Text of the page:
NEW YORK (TheStreet) -- Global growth is slowing, according to the Organization for Economic Co-operation and Development. The OECD said Wednesday it cut its growth forecast to 3.1% from 3.7% for this year. Last year, the economy expanded by 3.3%.
According to the OECD, factors keeping investors cautious include a possible Greek default and lack of investment from large companies. Weak demand is also inhibiting global employment and wage increases, according to the report.
The growth forecast revision came following the first-quarter contraction in the U.S. economy. Slowing growth in China was another factor.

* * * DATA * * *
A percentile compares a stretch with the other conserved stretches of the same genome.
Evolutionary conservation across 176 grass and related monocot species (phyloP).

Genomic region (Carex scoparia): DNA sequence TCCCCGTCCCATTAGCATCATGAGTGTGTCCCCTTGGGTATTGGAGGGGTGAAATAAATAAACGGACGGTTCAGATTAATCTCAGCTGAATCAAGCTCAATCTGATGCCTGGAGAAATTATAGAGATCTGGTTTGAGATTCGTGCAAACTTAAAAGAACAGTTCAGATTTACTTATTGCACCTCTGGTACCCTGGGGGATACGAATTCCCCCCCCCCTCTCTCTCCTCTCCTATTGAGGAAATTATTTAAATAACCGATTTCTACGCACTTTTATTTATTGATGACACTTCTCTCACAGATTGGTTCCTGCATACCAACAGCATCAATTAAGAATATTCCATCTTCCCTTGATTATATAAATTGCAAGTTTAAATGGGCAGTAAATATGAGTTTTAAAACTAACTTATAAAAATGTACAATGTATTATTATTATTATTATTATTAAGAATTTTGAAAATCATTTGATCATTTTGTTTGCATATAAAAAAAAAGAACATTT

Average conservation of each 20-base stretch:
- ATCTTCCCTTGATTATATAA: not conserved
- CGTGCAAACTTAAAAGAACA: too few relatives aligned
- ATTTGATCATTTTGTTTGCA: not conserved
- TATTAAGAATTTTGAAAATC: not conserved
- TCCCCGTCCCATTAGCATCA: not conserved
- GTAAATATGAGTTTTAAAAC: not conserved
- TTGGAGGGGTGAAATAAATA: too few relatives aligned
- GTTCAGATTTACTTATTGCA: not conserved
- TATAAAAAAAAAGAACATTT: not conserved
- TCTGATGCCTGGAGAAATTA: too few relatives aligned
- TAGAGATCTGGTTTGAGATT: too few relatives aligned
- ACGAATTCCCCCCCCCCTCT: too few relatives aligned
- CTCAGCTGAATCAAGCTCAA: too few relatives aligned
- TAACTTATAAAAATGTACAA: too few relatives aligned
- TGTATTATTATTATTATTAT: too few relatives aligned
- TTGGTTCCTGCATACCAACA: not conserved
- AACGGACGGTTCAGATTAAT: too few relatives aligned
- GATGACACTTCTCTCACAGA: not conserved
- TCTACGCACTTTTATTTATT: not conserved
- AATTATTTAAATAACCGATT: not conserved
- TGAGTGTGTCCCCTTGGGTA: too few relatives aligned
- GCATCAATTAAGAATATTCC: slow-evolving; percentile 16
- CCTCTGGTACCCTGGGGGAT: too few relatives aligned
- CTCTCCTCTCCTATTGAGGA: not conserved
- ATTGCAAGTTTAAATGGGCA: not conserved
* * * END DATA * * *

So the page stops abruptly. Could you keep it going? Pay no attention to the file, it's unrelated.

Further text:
Though economic expansion may be flagging, OECD Chief Economist Catherine Mann sited positive global trends including monetary accommodation, low oil prices and less fiscal drag. The Paris-based organization expects the global economy will reach pre-crisis levels of growth in the late stages of 2016.
Mann said the OECD would grade the global economy as B-, "barely passing." She said the "main reason for the weakness in investment is the weak recovery itself and doubts over the prospects for stronger growth."
Mann emphasized that "failure to reach a satisfactory agreement between Greece and its official creditors would intensify perceptions of re-denomination risk and uncertainty." She said the eurozone is seeing improved growth levels, with GDP predicted to grow 1.4% this year from 0.9% in 2014. The OECD is currently predicting that the U.S. economy will expand by around 2% this year, down from 2.4% last year.